Remember that solder is most attracted to the hottest part of the metal. The principle to keep in mind is to heat what you want your solder to stick to. If it’s possible, a piece can be arranged with solder chips in place on your fire brick, ready for the process to begin. Often, it’s necessary to use a pick to place solder chips. In this case, heat the pick while picking up the chips, then make sure to heat your piece where you would like to place the solder. The chip will stick to the warmest metal. Use the white cone of the flame for best success in heating, as it is the hottest portion of the flame. Move in a circle around the solder or in an arc rather than focusing on the chip itself, keeping the heating principles in mind. This will ensure that your solder will flow evenly into the entire seam. Make sure to use enough solder to flow into all the seams.

At the end, remove your pieces from the firing brick while they are still warm, so that the remaining flux does not cause them to stick to the brick. Dip them in a container of water and check for gaps or weakness in the seams. If all is well, your piece is ready to be pickled. If there are flaws, it’s back to the bench for some touch ups.

Mastering soldering is very rewarding and is the key to opening the doors of creativity. I hope this has been a helpful guide for beginners like me. Happy creating!

A Photo of Layne's Work Bench

From Jim Lawson Photography

Thursday, July 21, 2011

Rock Review: Crazy Lace Agate

Crazy Lace Agate, a type of Mexican Agate, is named for its stunning haphazard contour line and ripple designs that occur in a wide range of colors from creamy browns to deep blacks , sometimes interspersed with red throughout the stone. Many liken it to having a lacy effect or a paisley look. This beautiful variance is a result of the presence of several minerals in the gem such as Micro-crystalline quartz, banded chalcedony, iron and aluminum. It is opaque and somewhat chalky in its natural form, but does take a high polish that leaves a lacquered looking surface. Jewelers prefer to use this gem in slices or cabochons to highlight its unique natural design that is so uncommon.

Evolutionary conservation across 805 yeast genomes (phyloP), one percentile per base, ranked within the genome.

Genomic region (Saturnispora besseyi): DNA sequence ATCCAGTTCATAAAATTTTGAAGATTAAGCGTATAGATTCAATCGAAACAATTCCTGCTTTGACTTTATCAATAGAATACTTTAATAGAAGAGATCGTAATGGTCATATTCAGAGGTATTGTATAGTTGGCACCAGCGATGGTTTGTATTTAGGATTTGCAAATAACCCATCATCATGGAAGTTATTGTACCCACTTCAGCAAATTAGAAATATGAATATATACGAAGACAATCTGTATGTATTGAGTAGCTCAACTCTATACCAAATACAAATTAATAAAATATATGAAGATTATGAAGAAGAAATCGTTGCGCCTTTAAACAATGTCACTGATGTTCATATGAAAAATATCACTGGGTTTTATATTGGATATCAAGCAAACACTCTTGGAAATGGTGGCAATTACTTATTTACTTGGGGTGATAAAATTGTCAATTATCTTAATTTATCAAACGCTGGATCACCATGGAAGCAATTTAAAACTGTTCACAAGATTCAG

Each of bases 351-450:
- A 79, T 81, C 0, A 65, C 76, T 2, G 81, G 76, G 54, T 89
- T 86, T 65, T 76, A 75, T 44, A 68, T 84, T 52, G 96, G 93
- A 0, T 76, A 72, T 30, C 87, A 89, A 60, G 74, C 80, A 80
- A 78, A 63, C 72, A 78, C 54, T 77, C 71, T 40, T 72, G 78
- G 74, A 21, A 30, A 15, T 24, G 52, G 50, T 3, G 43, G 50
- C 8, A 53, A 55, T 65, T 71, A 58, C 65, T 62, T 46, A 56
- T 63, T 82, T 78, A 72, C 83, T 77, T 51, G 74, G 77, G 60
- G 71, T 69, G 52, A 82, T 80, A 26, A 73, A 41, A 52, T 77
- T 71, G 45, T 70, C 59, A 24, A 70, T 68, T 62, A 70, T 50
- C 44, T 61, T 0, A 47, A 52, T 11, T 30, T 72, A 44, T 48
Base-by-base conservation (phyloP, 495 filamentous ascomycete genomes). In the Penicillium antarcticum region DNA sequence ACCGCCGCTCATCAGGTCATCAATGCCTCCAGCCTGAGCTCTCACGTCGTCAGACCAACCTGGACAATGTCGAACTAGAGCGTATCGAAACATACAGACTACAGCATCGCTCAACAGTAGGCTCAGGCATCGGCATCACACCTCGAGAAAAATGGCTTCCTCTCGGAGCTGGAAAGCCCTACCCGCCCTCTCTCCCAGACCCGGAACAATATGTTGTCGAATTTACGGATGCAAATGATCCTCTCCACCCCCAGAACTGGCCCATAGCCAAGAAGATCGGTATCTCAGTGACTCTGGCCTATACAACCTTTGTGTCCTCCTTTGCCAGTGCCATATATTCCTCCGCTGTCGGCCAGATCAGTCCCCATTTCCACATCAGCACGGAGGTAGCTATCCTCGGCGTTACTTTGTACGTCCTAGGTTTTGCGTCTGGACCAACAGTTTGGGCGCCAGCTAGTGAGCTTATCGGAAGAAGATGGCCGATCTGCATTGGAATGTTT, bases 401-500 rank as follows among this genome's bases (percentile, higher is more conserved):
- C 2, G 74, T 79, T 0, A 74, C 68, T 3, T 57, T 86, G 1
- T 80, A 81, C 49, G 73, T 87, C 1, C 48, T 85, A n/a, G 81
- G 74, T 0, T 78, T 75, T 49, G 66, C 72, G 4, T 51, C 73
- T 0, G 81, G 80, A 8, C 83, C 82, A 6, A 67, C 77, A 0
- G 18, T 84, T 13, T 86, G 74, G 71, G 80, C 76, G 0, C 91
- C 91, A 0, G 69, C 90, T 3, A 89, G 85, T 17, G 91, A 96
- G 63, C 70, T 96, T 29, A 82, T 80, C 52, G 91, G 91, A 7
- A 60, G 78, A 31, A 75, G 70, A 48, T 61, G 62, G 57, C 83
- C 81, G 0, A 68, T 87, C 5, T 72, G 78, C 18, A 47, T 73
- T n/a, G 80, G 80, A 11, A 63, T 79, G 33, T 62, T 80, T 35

Crazy Lace Agate is found only in limestone beds that date back to the Cretaceous period, making it between 90 to 65 million years old! This gem hails from Chihuahua, Mexico, the largest of the 31 states in the country. Although it was first discovered in 1895, the stone did not gain popularity until traveling hobbyist unearthed some particularly good specimens in the mid 1900’s along the side of a newly developed highway. This sparked an agate craze that is notable in the jewelry of the 1950’s and 1960’s. The beloved Crazy Lace Agate is known as the generational stone because it is believed to increase understanding and communication across generations, making it a particularly good gift for a grandparent or grandchild.
This is a very large example displaying the amazing array of colors that can come together in a specimen of crazy lace agate. this piece is seen here as a beautiful pendant

Friday, July 15, 2011

Rock Review: Seraphinite

Today’s gem , Seraphinite or Clinochlore, is a single source gem, coming to us from Baikal Lake in Eastern Siberia! It is name comes from the word Seraph (winged angel) found in the Bible, because of its feathery patterns that show well when the stone is polished. It is a mottled grey to dark green in color due to the presence of Chlorite and has silvery flecks of Mica that show chatoyancy, which is similar to the sheen that comes from silk. It registers between 2 to 4 on Mohs scale of hardness.
This pretty rock is fairly new to the world, since it was reportedly discovered only about one hundred and twenty years ago by Russian mineralogist Nikolay Kolsharov. Other sources debate that it was not actually discovered until 1947. In any case, by geologic standards this is a recent discovery. Western markets did not have frequent access to the gem until the 1970s.
In the metaphysical realm, Seraphinite is believed to strengthen chakras and enhance healing. It also aids in disease recovery by bringing the physical body back into balance. Some healers also think it to be useful in contacting Angels and increasing awareness of the divine. For care and maintenance at home, owners can use the same “rules” that are generally used for care of pearls. Avoid chemicals, solvents, abrasive cleaning tools and heat. Stick to a gentle warm water and soap solution and pat dry with a soft cloth.

A lovely Seraphinite Bracelet by Layne

Monday, July 11, 2011

Trend Watch: Wedding Guest Jewelry

By: Erica Delp